Research Agenda

If we follow disciplinary habits of tracing disciplinary-defined causes through to the corresponding disciplinary-defined effects, we will miss all the crucial intra-actions among these factors that fly in the face of any specific set of disciplinary concerns.
— Karen Barad, "Posthumanist Performativity"
 Craft Communication by  m.e.g

Craft Communication by m.e.g

My research articulates rhetorical activity beyond the model of rhetoric as discrete, autonomous human individuals engaging in rational, discursive deliberation. Rhetoric has traditionally been concerned with both agents and agencies: our abilities to move others to action by means of persuasion. Historically, this “our” has been human and this “persuasion” has been symbolic or discursive. That is, rhetoric is people getting other people to do things by means of speech, writing, and other forms of symbolic action (e.g., music and math). Recent work in rhetorical theory has begun to question this basic understanding of rhetoric. Following what we might call a new materialist turn in rhetoric (which resonates with similar turns in literary studies, philosophy, political science, and sociology), I am increasingly interested in ecological rhetorics wherein rhetoric is produced between and among bodies, human and nonhuman, through both discursive and non-discursive activity. In short, what is the place of the nonhuman and the non-symbolic in the work of persuasion? More specifically, my research addresses new materialism’s impact on areas of rhetorical theory such as environmentalism, technology, and public rhetoric. I recently published a short piece on infrastructure, Google Maps, and art that serves as a representative anecdote of this work.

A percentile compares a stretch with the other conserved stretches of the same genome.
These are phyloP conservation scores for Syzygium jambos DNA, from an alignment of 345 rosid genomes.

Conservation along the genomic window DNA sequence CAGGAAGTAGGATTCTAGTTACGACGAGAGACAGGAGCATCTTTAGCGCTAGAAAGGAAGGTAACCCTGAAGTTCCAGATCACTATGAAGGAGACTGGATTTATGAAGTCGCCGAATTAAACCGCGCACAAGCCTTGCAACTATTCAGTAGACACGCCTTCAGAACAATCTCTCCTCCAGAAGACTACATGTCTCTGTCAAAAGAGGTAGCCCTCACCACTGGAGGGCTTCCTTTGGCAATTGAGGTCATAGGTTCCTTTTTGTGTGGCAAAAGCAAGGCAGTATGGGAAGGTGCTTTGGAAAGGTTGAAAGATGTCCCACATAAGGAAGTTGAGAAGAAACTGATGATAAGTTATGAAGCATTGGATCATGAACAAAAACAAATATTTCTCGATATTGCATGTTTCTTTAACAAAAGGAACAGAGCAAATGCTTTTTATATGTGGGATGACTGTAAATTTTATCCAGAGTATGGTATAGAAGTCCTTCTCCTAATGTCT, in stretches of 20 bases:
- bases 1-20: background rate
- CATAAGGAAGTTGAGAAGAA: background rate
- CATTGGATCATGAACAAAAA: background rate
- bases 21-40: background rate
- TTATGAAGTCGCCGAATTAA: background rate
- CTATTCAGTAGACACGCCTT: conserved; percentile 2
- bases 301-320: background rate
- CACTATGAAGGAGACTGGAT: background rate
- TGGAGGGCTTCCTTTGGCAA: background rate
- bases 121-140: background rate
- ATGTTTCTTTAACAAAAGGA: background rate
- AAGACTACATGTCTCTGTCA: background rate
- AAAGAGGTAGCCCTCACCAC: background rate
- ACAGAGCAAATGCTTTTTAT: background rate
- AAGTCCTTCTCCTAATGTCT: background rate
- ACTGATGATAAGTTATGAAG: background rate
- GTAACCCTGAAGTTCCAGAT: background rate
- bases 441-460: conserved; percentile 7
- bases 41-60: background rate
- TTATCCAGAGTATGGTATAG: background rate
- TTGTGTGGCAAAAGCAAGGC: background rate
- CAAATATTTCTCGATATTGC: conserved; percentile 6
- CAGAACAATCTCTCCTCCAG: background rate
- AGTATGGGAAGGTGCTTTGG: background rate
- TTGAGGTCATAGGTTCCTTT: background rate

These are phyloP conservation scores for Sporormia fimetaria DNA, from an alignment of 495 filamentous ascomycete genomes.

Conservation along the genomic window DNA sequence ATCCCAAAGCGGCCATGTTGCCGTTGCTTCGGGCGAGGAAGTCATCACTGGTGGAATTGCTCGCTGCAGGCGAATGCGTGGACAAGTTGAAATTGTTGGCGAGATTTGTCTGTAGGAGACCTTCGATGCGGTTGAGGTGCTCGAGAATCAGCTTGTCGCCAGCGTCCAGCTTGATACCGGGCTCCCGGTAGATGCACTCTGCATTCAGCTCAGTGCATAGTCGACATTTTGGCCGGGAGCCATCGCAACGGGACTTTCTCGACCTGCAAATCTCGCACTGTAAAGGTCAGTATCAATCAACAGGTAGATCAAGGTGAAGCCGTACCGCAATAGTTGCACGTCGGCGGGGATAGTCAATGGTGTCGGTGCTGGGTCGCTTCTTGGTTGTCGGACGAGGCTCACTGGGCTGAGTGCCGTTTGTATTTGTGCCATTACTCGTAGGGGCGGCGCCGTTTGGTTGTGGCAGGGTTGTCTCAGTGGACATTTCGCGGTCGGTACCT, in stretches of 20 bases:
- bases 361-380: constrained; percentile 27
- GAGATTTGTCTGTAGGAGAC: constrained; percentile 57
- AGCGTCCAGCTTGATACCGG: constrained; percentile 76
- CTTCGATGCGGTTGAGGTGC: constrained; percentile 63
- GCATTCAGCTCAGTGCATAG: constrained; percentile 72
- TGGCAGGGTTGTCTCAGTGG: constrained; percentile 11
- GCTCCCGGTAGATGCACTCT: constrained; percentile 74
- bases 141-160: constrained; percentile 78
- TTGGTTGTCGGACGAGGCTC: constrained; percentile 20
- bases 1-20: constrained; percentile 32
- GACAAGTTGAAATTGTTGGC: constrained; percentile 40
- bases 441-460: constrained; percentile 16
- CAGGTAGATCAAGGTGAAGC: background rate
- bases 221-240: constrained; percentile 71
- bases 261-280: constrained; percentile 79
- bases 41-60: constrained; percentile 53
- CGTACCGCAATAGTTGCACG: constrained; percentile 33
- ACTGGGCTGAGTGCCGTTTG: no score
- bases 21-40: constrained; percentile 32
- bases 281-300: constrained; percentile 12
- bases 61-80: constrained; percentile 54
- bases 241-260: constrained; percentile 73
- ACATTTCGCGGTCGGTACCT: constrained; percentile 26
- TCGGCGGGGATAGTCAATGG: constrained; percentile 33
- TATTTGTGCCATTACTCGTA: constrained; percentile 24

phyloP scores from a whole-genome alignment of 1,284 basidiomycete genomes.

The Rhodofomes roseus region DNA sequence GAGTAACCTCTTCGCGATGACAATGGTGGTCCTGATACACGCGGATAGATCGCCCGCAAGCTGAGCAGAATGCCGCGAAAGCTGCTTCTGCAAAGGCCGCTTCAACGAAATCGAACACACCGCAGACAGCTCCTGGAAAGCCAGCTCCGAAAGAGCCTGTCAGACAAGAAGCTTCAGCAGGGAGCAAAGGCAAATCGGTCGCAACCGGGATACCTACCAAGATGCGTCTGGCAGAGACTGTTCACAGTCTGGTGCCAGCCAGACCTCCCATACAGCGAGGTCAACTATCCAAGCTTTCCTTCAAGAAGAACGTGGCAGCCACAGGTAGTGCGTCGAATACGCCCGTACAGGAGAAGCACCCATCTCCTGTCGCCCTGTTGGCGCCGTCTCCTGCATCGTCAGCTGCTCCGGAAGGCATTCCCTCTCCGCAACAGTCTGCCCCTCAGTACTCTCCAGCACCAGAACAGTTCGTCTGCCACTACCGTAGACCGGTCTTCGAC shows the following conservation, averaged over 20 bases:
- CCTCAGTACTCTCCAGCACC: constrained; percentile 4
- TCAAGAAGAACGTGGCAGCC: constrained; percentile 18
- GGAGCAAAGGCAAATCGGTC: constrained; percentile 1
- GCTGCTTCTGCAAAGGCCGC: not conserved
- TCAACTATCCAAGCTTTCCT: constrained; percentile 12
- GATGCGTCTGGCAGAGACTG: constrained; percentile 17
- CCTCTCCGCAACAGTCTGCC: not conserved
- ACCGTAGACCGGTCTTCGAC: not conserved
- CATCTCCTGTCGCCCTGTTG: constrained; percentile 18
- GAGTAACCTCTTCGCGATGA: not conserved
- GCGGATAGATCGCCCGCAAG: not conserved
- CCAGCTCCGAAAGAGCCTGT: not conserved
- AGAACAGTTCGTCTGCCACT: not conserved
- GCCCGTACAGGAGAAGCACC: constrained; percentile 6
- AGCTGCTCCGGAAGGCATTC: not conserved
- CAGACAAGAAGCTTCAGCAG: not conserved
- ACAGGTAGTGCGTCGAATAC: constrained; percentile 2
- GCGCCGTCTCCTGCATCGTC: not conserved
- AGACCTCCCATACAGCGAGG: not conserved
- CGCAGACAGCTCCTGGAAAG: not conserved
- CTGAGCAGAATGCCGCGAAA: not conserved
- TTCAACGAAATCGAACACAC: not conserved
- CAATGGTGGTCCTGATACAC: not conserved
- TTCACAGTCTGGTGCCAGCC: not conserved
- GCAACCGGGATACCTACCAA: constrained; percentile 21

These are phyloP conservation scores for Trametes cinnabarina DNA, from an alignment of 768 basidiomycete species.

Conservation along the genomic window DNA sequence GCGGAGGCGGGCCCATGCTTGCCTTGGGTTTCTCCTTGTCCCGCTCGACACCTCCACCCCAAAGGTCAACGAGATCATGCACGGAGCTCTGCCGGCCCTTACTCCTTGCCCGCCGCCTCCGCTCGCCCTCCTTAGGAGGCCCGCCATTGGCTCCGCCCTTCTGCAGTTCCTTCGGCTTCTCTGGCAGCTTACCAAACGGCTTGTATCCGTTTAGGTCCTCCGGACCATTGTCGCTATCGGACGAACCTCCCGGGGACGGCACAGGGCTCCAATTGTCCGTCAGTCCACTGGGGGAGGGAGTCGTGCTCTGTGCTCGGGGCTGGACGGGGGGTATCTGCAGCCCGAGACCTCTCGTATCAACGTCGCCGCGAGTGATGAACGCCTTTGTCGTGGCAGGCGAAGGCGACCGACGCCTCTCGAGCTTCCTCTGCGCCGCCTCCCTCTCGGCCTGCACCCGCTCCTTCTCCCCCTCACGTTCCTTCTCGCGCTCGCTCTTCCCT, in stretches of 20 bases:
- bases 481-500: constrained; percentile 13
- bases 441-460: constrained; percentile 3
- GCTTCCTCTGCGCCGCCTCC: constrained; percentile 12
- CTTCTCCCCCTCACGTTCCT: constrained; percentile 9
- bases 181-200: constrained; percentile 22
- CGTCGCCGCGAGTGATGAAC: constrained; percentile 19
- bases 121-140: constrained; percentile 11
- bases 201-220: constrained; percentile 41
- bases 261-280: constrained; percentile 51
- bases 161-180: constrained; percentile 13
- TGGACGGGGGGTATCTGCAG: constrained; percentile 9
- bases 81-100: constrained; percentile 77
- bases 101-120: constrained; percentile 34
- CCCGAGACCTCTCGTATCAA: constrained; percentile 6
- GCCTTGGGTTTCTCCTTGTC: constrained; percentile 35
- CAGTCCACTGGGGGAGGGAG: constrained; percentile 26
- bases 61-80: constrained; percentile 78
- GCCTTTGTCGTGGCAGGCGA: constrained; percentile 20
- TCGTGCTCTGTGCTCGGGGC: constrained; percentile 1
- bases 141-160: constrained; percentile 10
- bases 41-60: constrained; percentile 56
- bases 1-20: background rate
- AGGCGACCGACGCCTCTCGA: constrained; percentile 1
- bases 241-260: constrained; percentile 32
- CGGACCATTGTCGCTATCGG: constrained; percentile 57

My work has appeared in the following journals:

  • Rhetoric Society Quarterly
  • Quarterly Journal of Speech
  • College Composition and Communication
  • enculturation: A Journal of Rhetoric, Writing, and Culture
  • Technical Communication Quarterly
  • College English
  • Rhetoric Review
  • Kairos: A Journal of Rhetoric, Technology and Pedagogy
  • Journal of Technical Writing and Communication
  • Rhetoric and Public Affairs
  • The Journal of Interactive Technology and Pedagogy
  • O-Zone: A Journal of Object-Oriented Studies
  • Present Tense: A Journal of Rhetoric in Society
  • Janus Head: Journal of Interdisciplinary Studies in Literature, Continental Philosophy, Phenomenological Psychology, and the Arts

Running through all of my publications is an understanding of rhetoric as a practice and a field of study that always exists alongside various scientific and humanistic disciplines. For more details about my research, please visit the current projects and recent publications pages. Here is a short video that captures some of what I am up to right now: